So it's not just me who thinks Ligotti's style resembles Aickman's. Actually I've only read one of Ligotti's collections of short stories ("The Shadow At the Bottom of the World"), but I keep meaning to try some others. If you haven't read him, but are a fan of Aickman, then I would definitely recommend taking a look. And that looks like an interesting Ligotti website, so I will probably have a look around when I have the time. Just clicked on a few links and found an interview with Ligotti from which I've snipped a few quotes below. I think they give a flavour of his approach to writing -
Neddal Ayad: What is it about novels that turns you off? That novels need morals?
Thomas Ligotti: Something like that. People will accept a short horror story that ends badly. They won’t accept this in a horror novel… not after they’ve read so many hundreds of pages. Horror stories in the short form are like campfire tales or urban legends that are just a way of saying “Boo.” They have nothing to do with the real world in the minds of most readers. Nevertheless, I think there’s a great potential in horror fiction that isn’t easily available to realistic fiction. This is the potential to portray our worst nightmares, both private and public, as we approach death through the decay of our bodies. And then to leave it at that—no happy endings, no apologias, no excuses, no redemption, no escape. Some horror writers have done this consistently, but not very many. I’ve been entertained by the works of these writers—it’s all show business after all—and beyond that I’ve felt a momentary satisfaction that someone could be so audacious as to speak ill of the precious gift of life when we’re all brainwashed from childhood never to utter a discouraging word. Of course, it’s not really possible to avoid affirming life, even when you’re writing a horror story defaming it. The act of writing is an affirmation, as is the act of suicide. Both are vital and idealistic gestures. Joseph Conrad said that he shunned the supernatural because it wasn’t necessary to depict the horror of existence. I wish he hadn’t. Because the supernatural is the metaphysical counterpart of insanity—the best possible vehicle for conveying the uncanny nightmare of a conscious mind marooned for a brief while in this haunted house of a world and being slowly driven mad by the ghastliness of it all. Not the man’s-inhumanity-to-man sort of thing, but a necessary derangement, a high order of weirdness and of desolation built in to the system in which we all function. Its emblem is the empty and inexplicable malignity that some of us see in the faces of dolls, manikins, puppets, and the like. The faces of so many effigies of our own shape, made by our own hands and minds, seem to be our way of telling ourselves that we know a secret that is too terrible to tell. The horror writer has the best chance of expressing something of that secret. It’s really a lost opportunity, or perhaps a blessing, that so few take advantage of this potential that lies in horror fiction. Instead, they do the opposite: they discover all the secrets… and how trivial they are. A stake through the heart. A silver bullet. An exorcism. We win. All is well. Nighty-night.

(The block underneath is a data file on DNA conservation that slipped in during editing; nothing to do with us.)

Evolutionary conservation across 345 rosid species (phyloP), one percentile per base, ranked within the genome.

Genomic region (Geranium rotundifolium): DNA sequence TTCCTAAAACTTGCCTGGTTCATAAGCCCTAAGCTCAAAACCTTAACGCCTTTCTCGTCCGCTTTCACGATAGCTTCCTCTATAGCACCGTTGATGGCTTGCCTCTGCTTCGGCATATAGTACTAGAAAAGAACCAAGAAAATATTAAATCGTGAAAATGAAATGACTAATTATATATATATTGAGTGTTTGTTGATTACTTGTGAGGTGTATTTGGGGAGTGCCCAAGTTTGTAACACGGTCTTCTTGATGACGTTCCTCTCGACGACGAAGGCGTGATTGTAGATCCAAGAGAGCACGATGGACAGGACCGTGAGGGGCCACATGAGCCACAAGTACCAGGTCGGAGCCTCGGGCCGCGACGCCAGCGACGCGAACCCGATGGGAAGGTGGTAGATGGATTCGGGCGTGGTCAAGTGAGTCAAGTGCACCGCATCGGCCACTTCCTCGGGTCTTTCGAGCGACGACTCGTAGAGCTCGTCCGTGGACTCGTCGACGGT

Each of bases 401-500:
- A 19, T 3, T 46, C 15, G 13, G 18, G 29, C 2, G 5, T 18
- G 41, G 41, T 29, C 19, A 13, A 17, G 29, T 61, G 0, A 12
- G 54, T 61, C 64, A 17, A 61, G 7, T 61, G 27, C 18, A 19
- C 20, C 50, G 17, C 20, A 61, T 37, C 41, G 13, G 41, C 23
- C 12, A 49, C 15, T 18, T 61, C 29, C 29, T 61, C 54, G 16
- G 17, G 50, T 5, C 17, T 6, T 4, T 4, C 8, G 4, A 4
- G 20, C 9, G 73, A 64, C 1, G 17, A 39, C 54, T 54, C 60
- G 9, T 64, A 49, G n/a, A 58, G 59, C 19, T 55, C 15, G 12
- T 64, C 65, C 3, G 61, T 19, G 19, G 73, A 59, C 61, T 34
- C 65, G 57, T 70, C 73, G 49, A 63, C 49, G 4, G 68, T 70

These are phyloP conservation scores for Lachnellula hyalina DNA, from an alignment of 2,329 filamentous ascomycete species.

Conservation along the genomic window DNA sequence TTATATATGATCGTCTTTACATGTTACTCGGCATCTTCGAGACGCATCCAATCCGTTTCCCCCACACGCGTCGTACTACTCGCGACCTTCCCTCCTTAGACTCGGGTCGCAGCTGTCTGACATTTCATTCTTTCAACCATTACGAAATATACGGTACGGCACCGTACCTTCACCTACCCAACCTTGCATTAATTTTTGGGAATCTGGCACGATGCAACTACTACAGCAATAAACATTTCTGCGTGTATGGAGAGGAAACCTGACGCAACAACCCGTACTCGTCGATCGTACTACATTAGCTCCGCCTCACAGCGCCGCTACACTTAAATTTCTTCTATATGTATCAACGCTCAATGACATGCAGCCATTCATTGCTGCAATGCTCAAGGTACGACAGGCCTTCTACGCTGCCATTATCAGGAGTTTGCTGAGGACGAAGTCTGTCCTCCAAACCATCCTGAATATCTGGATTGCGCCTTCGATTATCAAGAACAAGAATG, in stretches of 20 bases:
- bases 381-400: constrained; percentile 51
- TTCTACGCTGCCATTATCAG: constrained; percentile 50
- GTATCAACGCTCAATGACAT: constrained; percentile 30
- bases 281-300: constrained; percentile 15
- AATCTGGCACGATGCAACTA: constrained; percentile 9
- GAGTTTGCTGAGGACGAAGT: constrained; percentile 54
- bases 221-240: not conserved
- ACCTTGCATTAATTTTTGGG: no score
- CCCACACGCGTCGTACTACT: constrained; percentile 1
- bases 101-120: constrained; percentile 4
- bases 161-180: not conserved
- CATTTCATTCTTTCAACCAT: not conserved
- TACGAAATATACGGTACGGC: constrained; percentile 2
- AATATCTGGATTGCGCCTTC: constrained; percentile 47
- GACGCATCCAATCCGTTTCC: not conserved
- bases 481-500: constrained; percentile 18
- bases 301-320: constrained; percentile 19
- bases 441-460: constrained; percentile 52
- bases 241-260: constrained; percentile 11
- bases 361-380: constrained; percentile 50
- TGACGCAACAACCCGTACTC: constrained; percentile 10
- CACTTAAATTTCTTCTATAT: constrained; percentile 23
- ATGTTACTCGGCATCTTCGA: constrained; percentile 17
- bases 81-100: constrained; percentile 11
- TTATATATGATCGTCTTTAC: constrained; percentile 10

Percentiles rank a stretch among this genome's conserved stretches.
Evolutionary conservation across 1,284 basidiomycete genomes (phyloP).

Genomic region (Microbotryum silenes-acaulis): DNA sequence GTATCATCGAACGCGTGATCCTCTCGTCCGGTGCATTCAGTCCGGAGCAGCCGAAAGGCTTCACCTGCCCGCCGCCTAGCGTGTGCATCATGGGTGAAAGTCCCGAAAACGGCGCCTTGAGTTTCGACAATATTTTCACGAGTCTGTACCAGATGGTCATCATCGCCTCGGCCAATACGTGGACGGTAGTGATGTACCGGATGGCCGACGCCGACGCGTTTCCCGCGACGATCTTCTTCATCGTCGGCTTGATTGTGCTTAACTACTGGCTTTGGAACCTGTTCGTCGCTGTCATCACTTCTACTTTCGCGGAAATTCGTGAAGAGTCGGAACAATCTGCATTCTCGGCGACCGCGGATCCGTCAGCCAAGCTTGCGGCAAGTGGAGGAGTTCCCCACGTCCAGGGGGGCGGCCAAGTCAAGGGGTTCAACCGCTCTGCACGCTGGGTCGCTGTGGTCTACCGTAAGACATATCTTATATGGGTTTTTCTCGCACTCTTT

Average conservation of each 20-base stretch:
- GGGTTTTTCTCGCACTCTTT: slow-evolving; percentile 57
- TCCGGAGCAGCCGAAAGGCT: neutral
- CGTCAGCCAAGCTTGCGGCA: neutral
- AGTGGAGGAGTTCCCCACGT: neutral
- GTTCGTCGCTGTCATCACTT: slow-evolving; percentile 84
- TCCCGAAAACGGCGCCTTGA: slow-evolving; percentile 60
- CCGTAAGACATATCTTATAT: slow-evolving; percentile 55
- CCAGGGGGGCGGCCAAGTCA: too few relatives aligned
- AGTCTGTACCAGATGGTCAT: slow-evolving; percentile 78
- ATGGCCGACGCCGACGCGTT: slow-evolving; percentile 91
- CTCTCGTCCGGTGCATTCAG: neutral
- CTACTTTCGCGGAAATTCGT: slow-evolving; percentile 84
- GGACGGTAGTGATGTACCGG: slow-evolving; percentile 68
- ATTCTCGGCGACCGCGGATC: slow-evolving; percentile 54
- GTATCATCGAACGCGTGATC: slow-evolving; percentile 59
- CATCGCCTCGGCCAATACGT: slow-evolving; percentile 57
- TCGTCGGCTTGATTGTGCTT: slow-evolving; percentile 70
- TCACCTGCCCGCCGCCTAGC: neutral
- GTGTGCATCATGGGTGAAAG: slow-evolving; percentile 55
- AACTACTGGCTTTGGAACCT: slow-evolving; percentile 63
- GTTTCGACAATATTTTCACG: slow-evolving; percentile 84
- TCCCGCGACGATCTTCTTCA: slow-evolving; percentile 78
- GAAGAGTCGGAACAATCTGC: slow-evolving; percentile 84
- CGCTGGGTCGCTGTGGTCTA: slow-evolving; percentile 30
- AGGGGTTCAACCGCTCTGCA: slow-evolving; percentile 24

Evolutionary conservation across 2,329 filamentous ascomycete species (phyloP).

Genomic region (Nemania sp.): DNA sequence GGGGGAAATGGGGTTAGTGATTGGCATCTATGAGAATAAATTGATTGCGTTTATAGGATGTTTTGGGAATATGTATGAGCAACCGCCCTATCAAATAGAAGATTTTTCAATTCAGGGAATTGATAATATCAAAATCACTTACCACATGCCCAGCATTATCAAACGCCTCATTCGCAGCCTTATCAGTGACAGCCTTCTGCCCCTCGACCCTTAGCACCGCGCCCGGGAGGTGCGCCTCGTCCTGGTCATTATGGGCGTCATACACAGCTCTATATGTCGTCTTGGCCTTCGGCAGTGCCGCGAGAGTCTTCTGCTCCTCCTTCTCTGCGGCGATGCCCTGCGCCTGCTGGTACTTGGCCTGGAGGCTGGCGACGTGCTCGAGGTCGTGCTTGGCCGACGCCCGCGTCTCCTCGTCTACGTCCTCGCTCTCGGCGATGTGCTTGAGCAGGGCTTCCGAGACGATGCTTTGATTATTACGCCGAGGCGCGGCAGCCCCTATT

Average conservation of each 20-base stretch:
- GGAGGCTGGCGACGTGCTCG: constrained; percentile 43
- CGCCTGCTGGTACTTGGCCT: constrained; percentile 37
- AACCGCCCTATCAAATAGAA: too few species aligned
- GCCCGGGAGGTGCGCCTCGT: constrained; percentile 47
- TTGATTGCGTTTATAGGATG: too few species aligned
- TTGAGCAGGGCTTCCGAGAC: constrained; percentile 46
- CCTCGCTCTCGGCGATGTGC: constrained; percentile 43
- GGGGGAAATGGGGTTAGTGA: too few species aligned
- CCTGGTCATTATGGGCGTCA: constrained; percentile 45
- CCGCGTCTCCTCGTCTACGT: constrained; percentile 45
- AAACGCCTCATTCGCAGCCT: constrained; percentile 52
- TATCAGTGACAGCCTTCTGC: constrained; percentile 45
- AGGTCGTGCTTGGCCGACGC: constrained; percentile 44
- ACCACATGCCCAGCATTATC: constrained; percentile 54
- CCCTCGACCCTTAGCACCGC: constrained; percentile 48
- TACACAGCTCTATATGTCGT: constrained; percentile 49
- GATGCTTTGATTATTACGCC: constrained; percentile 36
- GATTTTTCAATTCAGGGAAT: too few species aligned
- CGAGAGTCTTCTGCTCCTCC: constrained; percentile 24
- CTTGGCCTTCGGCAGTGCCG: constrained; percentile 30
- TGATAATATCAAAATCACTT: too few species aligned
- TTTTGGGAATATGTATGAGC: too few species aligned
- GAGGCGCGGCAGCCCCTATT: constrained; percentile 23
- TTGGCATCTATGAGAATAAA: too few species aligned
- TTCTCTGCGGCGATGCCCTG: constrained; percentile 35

Neddal Ayad: Do you see your writing as necessarily subversive?
Thomas Ligotti: Fiction can’t be subversive. If the reader feels threatened, then he’ll stop reading. The reader will only continue reading if he is being entertained. Subversion in any art form is impossible. Even nonfiction can’t be subversive. It may be used to serve some person or group’s preconceived purposes, usually to gain power, but its ideas will be recast and deliberately skewed. Freud, Marx, and all religious doctrines are obvious examples of this.
Neddal Ayad: I ask because the view has been put forward that horror writing is necessarily conservative.
Thomas Ligotti: Best-selling horror fiction is indeed necessarily conservative because it must entertain a large number of readers. It’s like network television. I’m your local cable access station.